This vast national housing system surprises visitors who think of Singapore as a low-tax hub for expatriate bankers and big multinationals. But HDB is a linchpin of economic and social policy and an anchor for the ruling People’s Action Party (PAP), which has led Singapore since independence. It is also a tantalising but tricky model for Singapore’s fast-urbanising neighbours to follow.
City Living. The next time you’re in a big city, look around you. Do all the buildings and houses look the same? Many cities around the world are hundreds of years old, and contain lots of different types of architecture.
…but too often you’re faced with another project that repeats the default design solutions of the day and ignores the simple fixes that were needed all along. Here are some Monocle dos and don’ts, and polite provocations, for making better cities.
The cards are designed to help stakeholders at all levels — citizens, planners, and officials — prioritise and explore issues that will shape the future of their city and explore the notion of city vitality thinking.
Mobility in developing world cities is a very peculiar challenge, because different from health or education or housing, it tends to get worse as societies become richer. Clearly, a unsustainable model. Mobility, as most other developing country problems, is more than a matter of money or technology, is a matter of equality – equity. The great inequality in developing countries makes it difficult to see, for example, that in terms of transport, an advanced city is not one where even the poor use cars, but rather one where even the rich use public transport, or bicycles.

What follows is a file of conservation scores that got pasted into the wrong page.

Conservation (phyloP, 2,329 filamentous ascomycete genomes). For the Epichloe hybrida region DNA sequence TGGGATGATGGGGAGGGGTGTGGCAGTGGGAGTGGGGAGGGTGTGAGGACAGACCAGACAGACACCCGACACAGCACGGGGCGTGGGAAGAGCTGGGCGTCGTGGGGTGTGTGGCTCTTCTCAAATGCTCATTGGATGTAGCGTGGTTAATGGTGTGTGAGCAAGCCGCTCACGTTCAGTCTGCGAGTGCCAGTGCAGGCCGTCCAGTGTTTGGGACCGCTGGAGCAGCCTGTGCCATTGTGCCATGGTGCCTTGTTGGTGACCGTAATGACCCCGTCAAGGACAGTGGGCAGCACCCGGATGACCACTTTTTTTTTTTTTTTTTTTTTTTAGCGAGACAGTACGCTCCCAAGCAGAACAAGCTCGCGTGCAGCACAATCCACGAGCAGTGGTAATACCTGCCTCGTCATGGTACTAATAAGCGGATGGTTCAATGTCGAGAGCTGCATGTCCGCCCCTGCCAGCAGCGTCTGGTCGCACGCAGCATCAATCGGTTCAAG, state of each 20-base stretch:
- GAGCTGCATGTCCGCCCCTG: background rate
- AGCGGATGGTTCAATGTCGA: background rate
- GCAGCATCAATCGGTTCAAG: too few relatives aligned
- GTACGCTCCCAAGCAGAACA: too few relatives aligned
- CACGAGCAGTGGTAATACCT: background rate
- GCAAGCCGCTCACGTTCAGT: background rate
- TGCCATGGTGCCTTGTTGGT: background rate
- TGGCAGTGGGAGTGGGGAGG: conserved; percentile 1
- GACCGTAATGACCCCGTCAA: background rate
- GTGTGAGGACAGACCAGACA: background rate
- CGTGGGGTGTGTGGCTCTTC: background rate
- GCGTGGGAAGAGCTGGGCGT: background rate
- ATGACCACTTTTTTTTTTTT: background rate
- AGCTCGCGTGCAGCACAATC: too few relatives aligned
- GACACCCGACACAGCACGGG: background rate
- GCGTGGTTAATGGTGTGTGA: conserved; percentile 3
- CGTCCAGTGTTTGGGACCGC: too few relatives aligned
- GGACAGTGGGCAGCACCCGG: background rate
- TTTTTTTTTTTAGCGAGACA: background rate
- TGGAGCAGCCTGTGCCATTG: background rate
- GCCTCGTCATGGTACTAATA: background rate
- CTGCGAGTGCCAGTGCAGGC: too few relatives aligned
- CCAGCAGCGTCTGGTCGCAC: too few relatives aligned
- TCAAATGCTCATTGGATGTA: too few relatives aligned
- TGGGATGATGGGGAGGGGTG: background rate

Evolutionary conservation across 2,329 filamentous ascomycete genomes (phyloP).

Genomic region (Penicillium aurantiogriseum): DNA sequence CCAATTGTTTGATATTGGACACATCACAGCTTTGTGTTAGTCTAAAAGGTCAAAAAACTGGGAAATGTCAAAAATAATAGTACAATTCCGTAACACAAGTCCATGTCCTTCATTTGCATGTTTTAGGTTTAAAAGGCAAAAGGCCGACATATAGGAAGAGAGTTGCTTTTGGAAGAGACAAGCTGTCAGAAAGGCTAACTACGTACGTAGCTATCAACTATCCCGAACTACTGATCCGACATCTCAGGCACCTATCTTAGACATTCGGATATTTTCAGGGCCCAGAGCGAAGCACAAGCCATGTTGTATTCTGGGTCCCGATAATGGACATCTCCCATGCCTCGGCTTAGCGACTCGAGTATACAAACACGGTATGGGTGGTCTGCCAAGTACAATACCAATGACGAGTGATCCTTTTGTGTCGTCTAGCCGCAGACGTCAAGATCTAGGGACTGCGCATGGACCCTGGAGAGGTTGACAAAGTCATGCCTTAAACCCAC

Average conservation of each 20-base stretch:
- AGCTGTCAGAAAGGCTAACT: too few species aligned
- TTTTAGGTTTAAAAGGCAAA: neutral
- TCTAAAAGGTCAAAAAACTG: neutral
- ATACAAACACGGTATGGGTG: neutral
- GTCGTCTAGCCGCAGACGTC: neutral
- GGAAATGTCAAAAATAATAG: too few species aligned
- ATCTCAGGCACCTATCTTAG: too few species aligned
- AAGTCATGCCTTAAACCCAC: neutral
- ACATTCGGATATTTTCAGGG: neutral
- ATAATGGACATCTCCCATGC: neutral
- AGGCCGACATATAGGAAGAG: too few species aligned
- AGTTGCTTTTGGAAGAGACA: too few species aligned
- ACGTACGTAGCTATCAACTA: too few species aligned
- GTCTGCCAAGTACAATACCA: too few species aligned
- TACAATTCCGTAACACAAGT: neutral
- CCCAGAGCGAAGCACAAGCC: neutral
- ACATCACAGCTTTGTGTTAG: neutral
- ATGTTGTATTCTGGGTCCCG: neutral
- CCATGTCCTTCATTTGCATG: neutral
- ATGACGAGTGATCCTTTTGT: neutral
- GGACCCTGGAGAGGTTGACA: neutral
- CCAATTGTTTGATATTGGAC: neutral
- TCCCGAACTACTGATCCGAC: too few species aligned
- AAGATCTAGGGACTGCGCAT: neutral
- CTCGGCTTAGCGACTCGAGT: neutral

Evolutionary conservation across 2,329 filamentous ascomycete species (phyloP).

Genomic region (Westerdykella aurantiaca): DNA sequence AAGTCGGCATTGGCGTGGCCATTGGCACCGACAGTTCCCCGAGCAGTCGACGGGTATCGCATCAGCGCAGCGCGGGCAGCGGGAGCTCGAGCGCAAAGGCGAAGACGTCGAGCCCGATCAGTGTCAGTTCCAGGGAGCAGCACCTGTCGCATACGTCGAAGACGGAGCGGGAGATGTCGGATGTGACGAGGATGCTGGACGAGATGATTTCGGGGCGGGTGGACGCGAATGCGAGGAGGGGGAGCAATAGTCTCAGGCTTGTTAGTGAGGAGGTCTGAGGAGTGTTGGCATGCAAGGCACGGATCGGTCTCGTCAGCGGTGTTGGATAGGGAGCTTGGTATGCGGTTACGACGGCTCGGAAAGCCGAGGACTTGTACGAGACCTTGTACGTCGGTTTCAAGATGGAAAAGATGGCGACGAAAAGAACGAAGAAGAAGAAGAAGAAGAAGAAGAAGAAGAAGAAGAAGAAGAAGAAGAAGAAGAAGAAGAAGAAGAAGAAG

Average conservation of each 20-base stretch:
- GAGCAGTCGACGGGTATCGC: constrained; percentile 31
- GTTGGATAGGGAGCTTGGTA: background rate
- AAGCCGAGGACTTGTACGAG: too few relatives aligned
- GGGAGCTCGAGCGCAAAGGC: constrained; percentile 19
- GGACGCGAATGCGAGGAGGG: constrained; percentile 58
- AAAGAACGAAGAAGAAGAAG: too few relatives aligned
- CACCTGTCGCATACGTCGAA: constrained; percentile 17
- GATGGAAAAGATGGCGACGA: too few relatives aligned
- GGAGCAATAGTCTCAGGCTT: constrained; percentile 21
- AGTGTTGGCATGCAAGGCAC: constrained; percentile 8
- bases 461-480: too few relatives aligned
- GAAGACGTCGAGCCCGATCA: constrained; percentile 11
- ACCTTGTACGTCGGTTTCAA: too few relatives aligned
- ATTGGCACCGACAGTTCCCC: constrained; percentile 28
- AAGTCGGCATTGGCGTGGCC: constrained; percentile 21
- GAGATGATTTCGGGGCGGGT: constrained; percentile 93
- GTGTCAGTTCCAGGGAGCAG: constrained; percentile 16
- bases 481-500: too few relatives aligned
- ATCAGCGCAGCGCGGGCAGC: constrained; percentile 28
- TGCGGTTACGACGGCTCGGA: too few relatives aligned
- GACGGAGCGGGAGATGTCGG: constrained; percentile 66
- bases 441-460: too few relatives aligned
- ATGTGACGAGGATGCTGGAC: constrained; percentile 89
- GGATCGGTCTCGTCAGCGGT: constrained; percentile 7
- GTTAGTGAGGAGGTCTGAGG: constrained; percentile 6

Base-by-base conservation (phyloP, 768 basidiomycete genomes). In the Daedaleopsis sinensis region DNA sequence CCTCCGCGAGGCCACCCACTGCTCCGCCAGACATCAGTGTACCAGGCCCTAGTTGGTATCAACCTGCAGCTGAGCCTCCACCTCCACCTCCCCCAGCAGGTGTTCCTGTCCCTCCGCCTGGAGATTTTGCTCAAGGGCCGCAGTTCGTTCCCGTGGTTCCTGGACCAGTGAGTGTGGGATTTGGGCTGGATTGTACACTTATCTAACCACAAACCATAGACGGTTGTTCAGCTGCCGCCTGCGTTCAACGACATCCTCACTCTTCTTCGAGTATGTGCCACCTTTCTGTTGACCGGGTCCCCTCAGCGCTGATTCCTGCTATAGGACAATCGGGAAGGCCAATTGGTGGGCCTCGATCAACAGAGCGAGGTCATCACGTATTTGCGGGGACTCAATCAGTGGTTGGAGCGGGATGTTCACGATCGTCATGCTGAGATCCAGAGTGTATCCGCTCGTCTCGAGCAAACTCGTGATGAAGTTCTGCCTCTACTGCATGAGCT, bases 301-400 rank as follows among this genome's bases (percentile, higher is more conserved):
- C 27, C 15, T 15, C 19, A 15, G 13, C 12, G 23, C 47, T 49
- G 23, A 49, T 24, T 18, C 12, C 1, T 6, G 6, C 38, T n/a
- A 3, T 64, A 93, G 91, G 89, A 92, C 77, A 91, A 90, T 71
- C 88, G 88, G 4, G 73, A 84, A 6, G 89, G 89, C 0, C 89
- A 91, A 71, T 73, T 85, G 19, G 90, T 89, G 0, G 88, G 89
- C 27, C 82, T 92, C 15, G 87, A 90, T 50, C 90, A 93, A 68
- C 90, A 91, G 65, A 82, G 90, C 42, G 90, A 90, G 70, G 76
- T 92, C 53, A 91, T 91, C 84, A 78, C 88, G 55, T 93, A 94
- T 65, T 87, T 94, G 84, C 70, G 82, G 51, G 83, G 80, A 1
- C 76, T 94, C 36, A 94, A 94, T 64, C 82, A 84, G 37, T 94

And so, I think that the lesson that we have from New York is that it’s possible to change your streets quickly, it’s not expensive, it can provide immediate benefits, and it can be quite popular. You just need to reimagine your streets. They’re hidden in plain sight.
To learn more about Janette Sadik-Khan’s work around streets and transportation, click here.